The 'father' of the emi-sul was Jacques Pasteur who was head of Simca do Brasil in the 1960s. The engine, I believe, was introduced at the Salao in 1966 and was phased out in late 1969 after Chrysler were told they had a Ford engine in the Simcas.

I would be very interested to get hold of one of these engines. If you have any further info, or can help in any way, it sure would be appreciated if you would contact me. I have enabled access to my direct e-mail address

My last Ford truck was a 1932 Roadster Pickup. I also had a 1932 Ford Australian roadster 'ute' body which I subsequently sold to a guy in Pennsylvania - he is putting a 24 stud French Flathead (ex military) into it.

A friend of mine has a 1955 F100 which he bought when he was 13 years old - it was his first vehicle. It currently sits at my place, sporting a genuine Boss 351 engine. This should be some truck when it is finished.

If any one is interested I have further information on the inspiration and origin of the Ardun hemispherical head - Pre WW II. Also how the Ardun head was copied and adapted in the 1960s in California to fit on a Small Block Ch*vy - pah, pah, - wash my mouth out with soap and water!!

Responding to the posting by wild.bunch on the V8 60 history, and maybe filling in a couple of blanks, it was also supplied to France from 1936-1939 for the short lived Matford vehicles (which looked like scaled down 1935-1939 American Fords) - a collaboration between Mathis of Alsace Lorraine and Ford. After WW II Matford (Mathis) was taken over by Simca - there is the missing link on the origin of the V8 60 and how Simca came to get hold of it.

At the same time, the V8 60 was supplied to Ford of Britain for the V8 Pilot a car that looked like a scaled down Tudor 1936 Ford sedan. This continued in production until 1953. It was in Britain that the need for the Ardun heads came about and as a direct result these heads came into being. I will expand on that and give a potted history if anyone requests it.

Happy to have found this hardcore enthusiast's site

"Guido" (NetFerret)
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  #23  
Old 11-07-2005, 09:19 PM
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Ferret, Dont know if you saw the post above, but in August a guy on www.clubhotrod.com had a complete running V-60 OHV hemi for sale. He was from Portland. The motor he imported from Brazil, and he was feeling out demand to import more. He posted under the name Emi-Sul . You should be able to find him.
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  #24  
Old 11-07-2005, 10:27 PM
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Brazilian Y blocks part II

Thanks 46yblock

I spoke with this guy already a couple of days ago and that engine is sold. I have both the video clips of that engine. His price seems to include a couple of round trip air fares to Brazil and that is just for a rebuildable core. He says he is going down to Brazil again next month, however, I was hoping to find a more 'real world' priced example. It would seem that these were built in the thousands, so there should be a few around - even if it means buying a car to get the engine and trans. These have separate bellhousings and were all 3 speed stick except for around 2200 GTX models which had a 4 spd. The blocks are beefed up but the 3 main bottom end is still the Achilles heel.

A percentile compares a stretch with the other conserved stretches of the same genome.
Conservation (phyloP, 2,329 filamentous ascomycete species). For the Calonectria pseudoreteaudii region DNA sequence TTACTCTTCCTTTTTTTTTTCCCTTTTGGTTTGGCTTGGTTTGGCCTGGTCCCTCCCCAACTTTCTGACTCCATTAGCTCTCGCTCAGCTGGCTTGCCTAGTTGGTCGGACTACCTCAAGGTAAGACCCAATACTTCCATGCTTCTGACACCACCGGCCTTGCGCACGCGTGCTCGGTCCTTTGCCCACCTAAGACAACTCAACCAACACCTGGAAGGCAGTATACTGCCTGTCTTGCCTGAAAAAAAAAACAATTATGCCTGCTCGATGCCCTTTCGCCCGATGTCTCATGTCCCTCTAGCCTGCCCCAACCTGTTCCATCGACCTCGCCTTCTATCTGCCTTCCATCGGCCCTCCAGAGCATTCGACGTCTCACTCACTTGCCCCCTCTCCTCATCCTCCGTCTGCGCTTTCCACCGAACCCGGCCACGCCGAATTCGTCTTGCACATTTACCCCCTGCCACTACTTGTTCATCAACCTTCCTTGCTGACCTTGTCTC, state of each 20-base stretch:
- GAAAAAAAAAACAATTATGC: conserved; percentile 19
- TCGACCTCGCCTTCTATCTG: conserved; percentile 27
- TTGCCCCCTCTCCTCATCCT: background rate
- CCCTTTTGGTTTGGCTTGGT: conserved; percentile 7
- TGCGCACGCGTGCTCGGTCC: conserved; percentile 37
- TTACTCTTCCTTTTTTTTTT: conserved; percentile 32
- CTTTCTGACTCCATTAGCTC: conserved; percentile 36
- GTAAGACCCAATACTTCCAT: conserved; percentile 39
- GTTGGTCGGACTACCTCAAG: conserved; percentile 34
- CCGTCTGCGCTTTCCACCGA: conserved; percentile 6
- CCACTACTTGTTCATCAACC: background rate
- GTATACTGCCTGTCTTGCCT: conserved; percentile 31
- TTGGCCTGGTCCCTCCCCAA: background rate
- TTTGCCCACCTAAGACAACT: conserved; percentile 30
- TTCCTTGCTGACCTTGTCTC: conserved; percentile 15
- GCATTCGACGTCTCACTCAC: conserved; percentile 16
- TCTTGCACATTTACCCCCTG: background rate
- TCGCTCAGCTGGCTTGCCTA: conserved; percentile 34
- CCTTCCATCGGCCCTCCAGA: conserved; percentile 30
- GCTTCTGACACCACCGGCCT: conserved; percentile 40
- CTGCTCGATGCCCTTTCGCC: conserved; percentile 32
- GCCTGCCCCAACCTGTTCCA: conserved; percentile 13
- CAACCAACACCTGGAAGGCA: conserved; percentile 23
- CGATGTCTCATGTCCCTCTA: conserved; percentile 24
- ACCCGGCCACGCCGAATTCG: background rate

I also talked to a guy who is putting a pair of these heads on a U.S. V8 60 block for a vintage midget and he is putting in steel mains caps or a girdle which he has been doing for 20 years on full size flatheads as well as planning on having a billet stroker crank made. Sounds like this might be the solution to the bottom end problem. Don't think I like the idea of his 17:1 pistons though!!!
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  #25  
Old 11-07-2005, 11:16 PM
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Granatelli reported turning 8000 in his V8 60s, and tho he seems to have some problem with flatulence, I would guess that the bottom end is fairly stout. My understanding is that the big Arduns were limited by the stock cam diameter and the low ratio rockers. Maybe this could be remedied by doing a "Kenny Kloth", but I'm not sure at all what the ratios for the V8 60 Arduns were. My understanding is that Cotton Werksman researched the origin of V8 60 Arduns, and found that East Coast midget racers approached Duntov for them, and he drew them up and had them built in Germany, where things were made cheaply in post war years. The figures I am seeing quote 165 on gas and 200 on alcohol. That doesn't seem to outrageous for a v8 60 crank, especially considering that midget racers were always trying to get the last bit of weight off of them, to get the motors to zing quicker off of the turns. There is no pin overlap (1.4" between journal and main surfaces) but all flatheads had beefy and heavy cranks, and Ford's casting of cranks was very advanced for its day -- something that other makers couldn't duplicate until the 70s.

The Simca I really like with the V8 60 is the post war Comete, which is like a 49-51 Ford hardtop, channeled and shrunk down. Looks great.

Since Duntov worked for Tony Lago, who specialized in hemi headed conversions of existing 6s in his fabulous cars, and since Lago had done a prewar stint at Pratt and Whitney, I calculate the evolutionary clade to descend from a P-W aircraft engine ancestor. I also am still partial to the Ardun as the influence on the early Chryslers.
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Old 11-08-2005, 12:06 AM